9. Foley-Fisher, Nathan & McLaughlin, Eoin, 2016. "Sovereign debt guarantees and default: Lessons from the UK and Ireland, 1920–1938," European Economic Review, Elsevier, vol. 87(C), pages 272-286.
    10. Jopp, Tobias A., 2017. "How does the public perceive alliances? The Central and Allied Powers in World War I," IBF Paper Series 12-17, IBF – Institut für Bank- und Finanzgeschichte / Institute for Banking and Financial History, Frankfurt am Main.
    11. Jack Bekooij & Jon Frost & Remco van der Molen & Krzysztof Muzalewski, 2016. "Hazardous tango: Sovereign-bank interdependencies across countries and time," DNB Working Papers 541, Netherlands Central Bank, Research Department.
    12. Enderlein, Henrik & Schumacher, Julian & Trebesch, Christoph, 2018. "Sovereign Defaults in Court," CEPR Discussion Papers 12777, C.E.P.R. Discussion Papers.
    13. Dias, Daniel A. & Richmond, Christine & Wright, Mark L.J., 2014. "The stock of external sovereign debt: Can we take the data at ‘face value’?," Journal of International Economics, Elsevier, vol. 94(1), pages 1-17.
    14. Jarociński, Marek & Maćkowiak, Bartosz, 2018. "Monetary-fiscal interactions and the euro area's malaise," Journal of International Economics, Elsevier, vol. 112(C), pages 251-266.
    15. Corsetti, Giancarlo & Erce, Aitor & Uy, Timothy, 2017. "Official Sector Lending Strategies during the Euro Area Crisis," CEPR Discussion Papers 12228, C.E.P.R. Discussion Papers.
    16. David F. Hendry & Grayham E. Mizon, 2016. "Improving the teaching of econometrics," Cogent Economics & Finance, Taylor & Francis Journals, vol. 4(1), pages 1170096-117, December.
    17. Mr. Udaibir S Das & Mr. Michael G. Papaioannou & Christoph Trebesch, 2012. "Sovereign Debt Restructurings 1950-2010: Literature Survey, Data, and Stylized Facts," IMF Working Papers 2012/203, International Monetary Fund.
    18. Krishnamurthy, Arvind & Nagel, Stefan & Vissing-Jorgensen, Annette, 2017. "ECB Policies Involving Government Bond Purchases: Impact and Channels," Research Papers repec:ecl:stabus:3578, Stanford University, Graduate School of Business.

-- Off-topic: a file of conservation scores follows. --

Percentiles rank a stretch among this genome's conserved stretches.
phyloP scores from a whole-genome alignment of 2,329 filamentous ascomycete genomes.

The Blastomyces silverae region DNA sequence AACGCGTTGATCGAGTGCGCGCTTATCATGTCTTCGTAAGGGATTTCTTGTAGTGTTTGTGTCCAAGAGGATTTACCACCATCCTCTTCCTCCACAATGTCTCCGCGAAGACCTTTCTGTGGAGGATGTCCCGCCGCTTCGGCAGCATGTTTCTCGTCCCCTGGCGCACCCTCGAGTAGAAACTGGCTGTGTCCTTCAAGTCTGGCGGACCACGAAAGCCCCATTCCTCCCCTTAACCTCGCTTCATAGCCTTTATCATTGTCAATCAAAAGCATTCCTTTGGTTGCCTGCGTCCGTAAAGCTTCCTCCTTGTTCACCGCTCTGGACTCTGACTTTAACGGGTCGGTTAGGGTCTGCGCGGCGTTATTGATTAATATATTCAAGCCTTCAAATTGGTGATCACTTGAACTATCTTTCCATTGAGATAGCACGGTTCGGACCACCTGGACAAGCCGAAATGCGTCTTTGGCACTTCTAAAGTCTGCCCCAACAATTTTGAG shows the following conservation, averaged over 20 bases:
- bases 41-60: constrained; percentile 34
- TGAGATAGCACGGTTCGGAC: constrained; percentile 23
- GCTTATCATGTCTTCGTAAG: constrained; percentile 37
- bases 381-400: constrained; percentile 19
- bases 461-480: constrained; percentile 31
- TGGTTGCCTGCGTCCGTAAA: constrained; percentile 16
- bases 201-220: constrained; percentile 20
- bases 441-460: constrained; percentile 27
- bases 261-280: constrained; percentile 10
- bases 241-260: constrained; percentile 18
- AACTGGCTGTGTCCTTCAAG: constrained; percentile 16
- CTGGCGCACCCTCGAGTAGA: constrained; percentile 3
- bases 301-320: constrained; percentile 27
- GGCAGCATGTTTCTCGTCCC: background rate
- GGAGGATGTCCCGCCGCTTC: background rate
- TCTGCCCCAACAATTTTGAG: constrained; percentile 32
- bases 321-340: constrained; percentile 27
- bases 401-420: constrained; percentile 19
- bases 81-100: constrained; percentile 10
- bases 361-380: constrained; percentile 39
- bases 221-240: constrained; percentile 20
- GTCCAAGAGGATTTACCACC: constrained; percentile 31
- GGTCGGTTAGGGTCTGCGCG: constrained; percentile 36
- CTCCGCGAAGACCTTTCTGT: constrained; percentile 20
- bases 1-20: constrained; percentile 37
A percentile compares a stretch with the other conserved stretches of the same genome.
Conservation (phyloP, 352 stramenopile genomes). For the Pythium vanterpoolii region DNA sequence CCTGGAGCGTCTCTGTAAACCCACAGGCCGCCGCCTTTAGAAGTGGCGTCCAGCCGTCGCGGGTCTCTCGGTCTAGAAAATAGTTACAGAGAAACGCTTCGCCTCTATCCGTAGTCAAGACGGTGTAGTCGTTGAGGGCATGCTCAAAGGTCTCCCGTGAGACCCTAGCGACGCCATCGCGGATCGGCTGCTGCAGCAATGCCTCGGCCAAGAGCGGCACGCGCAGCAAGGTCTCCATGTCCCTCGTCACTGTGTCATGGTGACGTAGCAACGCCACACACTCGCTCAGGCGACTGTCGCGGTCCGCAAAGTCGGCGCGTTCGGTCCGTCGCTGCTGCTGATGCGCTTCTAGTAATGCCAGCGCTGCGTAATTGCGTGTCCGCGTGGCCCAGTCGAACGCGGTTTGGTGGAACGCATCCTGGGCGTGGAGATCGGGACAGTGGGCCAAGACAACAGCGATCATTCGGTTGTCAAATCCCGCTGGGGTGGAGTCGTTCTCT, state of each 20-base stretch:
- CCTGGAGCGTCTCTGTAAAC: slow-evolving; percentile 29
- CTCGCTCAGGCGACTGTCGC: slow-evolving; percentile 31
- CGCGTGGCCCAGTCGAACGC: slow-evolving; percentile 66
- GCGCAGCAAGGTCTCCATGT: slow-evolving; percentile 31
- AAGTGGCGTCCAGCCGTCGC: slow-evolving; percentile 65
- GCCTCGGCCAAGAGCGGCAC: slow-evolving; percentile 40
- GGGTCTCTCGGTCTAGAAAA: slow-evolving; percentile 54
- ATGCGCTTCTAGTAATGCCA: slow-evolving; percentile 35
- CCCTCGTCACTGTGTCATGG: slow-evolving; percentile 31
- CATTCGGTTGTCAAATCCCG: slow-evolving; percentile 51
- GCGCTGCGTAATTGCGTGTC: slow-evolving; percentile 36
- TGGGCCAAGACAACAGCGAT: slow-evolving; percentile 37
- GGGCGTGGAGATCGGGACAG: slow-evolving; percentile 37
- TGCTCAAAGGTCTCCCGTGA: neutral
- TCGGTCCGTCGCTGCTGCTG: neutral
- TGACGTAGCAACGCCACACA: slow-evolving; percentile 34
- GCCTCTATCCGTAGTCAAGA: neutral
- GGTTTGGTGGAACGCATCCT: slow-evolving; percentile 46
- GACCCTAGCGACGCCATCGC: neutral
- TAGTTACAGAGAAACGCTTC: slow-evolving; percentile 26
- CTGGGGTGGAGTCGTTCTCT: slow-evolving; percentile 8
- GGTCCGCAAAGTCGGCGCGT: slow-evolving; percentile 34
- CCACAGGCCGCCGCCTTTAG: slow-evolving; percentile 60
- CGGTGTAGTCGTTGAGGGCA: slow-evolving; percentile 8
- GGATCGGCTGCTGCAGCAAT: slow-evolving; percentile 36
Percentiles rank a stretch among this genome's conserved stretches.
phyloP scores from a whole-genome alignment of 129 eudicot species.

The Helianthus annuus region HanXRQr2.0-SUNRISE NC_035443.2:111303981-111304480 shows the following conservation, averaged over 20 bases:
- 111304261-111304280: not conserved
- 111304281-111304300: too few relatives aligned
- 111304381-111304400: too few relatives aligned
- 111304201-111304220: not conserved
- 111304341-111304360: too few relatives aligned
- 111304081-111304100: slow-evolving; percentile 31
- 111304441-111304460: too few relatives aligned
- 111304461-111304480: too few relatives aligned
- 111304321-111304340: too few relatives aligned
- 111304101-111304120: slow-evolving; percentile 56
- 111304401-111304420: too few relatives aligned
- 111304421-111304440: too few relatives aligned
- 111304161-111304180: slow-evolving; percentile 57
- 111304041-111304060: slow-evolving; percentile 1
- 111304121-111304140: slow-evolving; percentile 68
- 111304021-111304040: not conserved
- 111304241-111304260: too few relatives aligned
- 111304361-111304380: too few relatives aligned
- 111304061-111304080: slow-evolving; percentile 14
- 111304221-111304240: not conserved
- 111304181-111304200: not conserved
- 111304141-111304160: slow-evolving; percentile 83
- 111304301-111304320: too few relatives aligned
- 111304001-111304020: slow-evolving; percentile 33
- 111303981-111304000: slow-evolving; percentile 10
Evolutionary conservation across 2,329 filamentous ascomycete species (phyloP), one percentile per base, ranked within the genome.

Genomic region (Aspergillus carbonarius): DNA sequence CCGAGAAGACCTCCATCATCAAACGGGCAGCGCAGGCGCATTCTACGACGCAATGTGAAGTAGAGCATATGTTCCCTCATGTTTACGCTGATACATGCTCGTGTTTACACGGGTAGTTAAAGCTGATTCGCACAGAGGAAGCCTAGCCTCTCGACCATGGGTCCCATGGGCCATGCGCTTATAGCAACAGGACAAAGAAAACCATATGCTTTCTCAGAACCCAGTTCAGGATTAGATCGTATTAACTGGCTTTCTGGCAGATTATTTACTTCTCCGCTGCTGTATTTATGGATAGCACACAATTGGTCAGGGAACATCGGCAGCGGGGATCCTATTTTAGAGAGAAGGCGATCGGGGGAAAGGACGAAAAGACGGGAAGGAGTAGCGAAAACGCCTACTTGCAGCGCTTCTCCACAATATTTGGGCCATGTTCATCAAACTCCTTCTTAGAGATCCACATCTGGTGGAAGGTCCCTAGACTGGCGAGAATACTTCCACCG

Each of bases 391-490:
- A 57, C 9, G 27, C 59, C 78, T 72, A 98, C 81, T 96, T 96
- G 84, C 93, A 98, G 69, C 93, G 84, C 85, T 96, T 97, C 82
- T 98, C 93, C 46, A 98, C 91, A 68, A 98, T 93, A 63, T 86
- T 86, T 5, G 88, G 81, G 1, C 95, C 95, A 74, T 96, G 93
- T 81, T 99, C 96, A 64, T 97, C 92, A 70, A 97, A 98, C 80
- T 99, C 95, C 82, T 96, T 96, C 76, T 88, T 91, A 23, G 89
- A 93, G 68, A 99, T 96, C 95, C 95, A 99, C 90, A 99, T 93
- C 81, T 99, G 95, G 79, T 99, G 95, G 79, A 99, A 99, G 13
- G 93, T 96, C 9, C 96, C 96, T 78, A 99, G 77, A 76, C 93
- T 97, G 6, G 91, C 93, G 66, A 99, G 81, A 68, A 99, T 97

19. Tavares, Tiago, 2019. "Labor market distortions under sovereign debt default crises," Journal of Economic Dynamics and Control, Elsevier, vol. 108(C).
    20. Nataliia Kostiuchenko, 2015. "A Challenge Of Trust: Can Distrust Kill The Euro?," Baltic Journal of Economic Studies, Publishing house "Baltija Publishing", vol. 1(1).

    More about this item

    Keywords

    Venezuela; Odious Debt; Sovereign Default;
    All these keywords.

    JEL classification:

    • G15 - Financial Economics - - General Financial Markets - - - International Financial Markets
    • H63 - Public Economics - - National Budget, Deficit, and Debt - - - Debt; Debt Management; Sovereign Debt
    • K34 - Law and Economics - - Other Substantive Areas of Law - - - Tax Law
    • O54 - Economic Development, Innovation, Technological Change, and Growth - - Economywide Country Studies - - - Latin America; Caribbean

    NEP fields

    This paper has been announced in the following NEP Reports:

    Statistics

    Access and download statistics

    Corrections

    All material on this site has been provided by the respective publishers and authors. You can help correct errors and omissions. When requesting a correction, please mention this item's handle: RePEc:gii:giihei:heidwp02-2018. See general information about how to correct material in RePEc.

    For technical questions regarding this item, or to correct its authors, title, abstract, bibliographic or download information, contact: . General contact details of provider: https://edirc.repec.org/data/ieheich.html .

    If you have authored this item and are not yet registered with RePEc, we encourage you to do it here. This allows to link your profile to this item. It also allows you to accept potential citations to this item that we are uncertain about.

    If CitEc recognized a bibliographic reference but did not link an item in RePEc to it, you can help with this form .

    If you know of missing items citing this one, you can help us creating those links by adding the relevant references in the same way as above, for each refering item. If you are a registered author of this item, you may also want to check the "citations" tab in your RePEc Author Service profile, as there may be some citations waiting for confirmation.

    For technical questions regarding this item, or to correct its authors, title, abstract, bibliographic or download information, contact: Dorina Dobre (email available below). General contact details of provider: https://edirc.repec.org/data/ieheich.html .

    Please note that corrections may take a couple of weeks to filter through the various RePEc services.

    IDEAS is a RePEc service hosted by the Research Division of the Federal Reserve Bank of St. Louis . RePEc uses bibliographic data supplied by the respective publishers.